“What I would be looking for is a sustainability lead in every school that is making sure that every school has a sustainability policy, that they’re looking at buildings, procurement, curriculum, the canteen, outdoor areas, training for all staff and students,” Kirwan said.

“Possibly, there’s a need there for a separate environmental qualification as well with staff who are trained and have the passion and interest and qualifications to deliver that,” he said.

That position holder should be designated at least one or two days each week – if not more – to work on sustainability in the school, he said.

“Hopefully, in five or six years’ time, when that’s woven into the fabric of school life and everyone’s got more confidence in the mechanisms that are in place, that position is then dissolved,” Kirwan said.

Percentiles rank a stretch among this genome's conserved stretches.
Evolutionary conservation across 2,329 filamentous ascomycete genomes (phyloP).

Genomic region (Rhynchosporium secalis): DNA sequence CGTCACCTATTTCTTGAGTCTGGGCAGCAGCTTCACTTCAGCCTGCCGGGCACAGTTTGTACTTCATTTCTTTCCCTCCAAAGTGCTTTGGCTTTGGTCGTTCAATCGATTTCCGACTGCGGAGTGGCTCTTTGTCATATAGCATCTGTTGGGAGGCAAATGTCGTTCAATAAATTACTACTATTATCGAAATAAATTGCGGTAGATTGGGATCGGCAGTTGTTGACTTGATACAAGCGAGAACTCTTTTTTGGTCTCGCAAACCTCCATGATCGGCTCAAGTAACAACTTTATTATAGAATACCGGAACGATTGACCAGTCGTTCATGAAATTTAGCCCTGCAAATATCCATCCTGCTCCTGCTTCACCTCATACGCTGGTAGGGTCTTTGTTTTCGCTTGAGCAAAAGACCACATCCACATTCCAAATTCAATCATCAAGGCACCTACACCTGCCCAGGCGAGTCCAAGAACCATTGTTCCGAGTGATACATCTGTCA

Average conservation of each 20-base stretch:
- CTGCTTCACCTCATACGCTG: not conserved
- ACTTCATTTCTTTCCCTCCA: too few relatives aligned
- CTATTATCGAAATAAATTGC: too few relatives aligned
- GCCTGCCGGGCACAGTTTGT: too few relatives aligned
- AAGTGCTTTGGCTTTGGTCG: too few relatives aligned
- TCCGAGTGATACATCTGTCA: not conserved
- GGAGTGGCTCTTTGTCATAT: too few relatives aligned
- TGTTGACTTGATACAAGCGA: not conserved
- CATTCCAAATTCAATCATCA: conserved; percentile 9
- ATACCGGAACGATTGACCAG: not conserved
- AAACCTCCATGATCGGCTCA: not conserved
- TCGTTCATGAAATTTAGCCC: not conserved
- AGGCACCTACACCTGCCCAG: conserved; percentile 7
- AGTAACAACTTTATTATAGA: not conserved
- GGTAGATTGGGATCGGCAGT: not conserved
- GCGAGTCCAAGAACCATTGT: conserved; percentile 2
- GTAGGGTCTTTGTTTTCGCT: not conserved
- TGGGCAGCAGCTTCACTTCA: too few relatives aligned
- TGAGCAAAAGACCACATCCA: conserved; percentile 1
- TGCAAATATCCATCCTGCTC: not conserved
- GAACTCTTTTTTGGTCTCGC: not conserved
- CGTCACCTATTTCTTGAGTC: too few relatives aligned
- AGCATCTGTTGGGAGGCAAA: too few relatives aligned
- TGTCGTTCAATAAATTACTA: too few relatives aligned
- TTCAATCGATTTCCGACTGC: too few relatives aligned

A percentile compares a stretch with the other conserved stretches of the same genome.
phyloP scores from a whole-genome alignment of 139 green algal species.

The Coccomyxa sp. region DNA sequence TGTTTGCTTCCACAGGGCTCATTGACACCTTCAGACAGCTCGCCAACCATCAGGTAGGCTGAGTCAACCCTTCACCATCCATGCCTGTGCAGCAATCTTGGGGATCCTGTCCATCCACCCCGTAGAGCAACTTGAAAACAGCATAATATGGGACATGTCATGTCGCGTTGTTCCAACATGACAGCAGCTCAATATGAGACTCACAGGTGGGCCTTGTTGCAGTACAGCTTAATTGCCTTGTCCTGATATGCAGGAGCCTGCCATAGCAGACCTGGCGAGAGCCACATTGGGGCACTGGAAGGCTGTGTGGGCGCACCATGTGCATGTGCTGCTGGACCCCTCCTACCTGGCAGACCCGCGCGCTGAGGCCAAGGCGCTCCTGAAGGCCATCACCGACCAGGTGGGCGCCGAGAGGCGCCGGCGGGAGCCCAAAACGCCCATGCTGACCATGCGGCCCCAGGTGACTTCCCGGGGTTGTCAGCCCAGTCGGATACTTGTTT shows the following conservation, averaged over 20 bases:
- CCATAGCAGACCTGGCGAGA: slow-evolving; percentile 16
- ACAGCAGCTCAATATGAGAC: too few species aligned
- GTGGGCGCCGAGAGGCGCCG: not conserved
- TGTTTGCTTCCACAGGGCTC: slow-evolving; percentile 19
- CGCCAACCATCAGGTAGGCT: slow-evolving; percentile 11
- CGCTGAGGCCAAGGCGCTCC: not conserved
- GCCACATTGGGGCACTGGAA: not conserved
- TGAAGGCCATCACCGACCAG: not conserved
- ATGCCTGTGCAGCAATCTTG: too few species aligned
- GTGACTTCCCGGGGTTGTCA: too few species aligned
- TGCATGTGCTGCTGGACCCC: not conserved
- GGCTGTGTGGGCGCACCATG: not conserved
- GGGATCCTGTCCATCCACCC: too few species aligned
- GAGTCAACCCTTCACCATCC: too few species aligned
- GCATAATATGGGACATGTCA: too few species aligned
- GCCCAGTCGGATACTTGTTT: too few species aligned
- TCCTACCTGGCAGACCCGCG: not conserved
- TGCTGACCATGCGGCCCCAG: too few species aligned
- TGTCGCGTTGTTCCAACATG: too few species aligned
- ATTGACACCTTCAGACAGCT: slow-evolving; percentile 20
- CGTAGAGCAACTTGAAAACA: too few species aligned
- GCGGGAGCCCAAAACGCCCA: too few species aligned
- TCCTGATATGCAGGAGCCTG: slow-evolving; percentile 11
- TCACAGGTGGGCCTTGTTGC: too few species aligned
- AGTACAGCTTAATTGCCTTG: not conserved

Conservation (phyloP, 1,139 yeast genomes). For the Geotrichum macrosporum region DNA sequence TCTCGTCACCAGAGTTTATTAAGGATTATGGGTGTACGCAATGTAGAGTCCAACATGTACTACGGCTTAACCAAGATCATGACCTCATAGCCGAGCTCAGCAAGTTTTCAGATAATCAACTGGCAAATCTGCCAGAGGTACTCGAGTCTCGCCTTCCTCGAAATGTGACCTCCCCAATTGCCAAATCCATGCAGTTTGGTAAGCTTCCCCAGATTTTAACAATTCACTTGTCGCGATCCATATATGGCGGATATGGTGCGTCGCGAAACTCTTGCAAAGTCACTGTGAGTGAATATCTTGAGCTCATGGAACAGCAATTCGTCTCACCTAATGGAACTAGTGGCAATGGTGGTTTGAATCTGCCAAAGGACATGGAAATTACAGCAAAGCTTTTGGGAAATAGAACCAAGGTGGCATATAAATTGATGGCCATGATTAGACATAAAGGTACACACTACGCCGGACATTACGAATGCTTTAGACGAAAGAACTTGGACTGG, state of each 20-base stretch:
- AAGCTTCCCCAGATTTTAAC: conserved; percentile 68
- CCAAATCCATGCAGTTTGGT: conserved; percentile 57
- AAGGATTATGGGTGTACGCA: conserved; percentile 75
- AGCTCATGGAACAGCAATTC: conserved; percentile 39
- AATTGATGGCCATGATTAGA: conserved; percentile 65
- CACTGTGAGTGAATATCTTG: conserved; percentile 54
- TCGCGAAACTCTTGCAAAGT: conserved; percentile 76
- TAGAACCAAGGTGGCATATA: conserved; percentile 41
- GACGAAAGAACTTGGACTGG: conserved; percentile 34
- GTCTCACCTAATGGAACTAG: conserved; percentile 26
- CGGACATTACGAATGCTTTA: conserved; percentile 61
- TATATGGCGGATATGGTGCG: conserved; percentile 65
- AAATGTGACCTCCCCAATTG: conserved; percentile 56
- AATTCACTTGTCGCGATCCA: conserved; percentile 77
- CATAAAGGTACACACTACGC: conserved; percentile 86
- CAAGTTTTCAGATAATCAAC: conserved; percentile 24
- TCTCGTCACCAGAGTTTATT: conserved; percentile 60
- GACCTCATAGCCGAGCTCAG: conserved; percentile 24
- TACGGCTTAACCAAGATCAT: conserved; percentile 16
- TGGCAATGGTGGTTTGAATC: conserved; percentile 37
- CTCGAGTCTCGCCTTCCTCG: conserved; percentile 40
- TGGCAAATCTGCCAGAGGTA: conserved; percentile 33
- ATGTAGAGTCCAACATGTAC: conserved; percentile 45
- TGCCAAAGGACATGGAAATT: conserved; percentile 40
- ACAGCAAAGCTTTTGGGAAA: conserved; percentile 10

Similarly, Executive Director of ECO-UNESCO Elaine Nevin said that individual teachers are often the ones driving environmental change in schools, rather than a whole-school approach to climate.

“They might do that themselves in their own classroom and integrate it into their subjects or they might do it by linking in with an organisation like ourselves,” Nevin said.

“It’s not systemic, it’s not integrated throughout the system, but it does happen. There’s probably a lot more happening than then maybe the general public know, but there still isn’t enough, that’s the thing. There isn’t enough.

“It’s kind of sporadic and it can depend on your champion or your teachers or your organisations like ourselves where we would go in as an external provider.”

Sustainable strategy

The national Education for Sustainable Development to 2030 strategy, and an accompanying plan for how the strategy will be implemented, are due to be published in the first quarter of this year.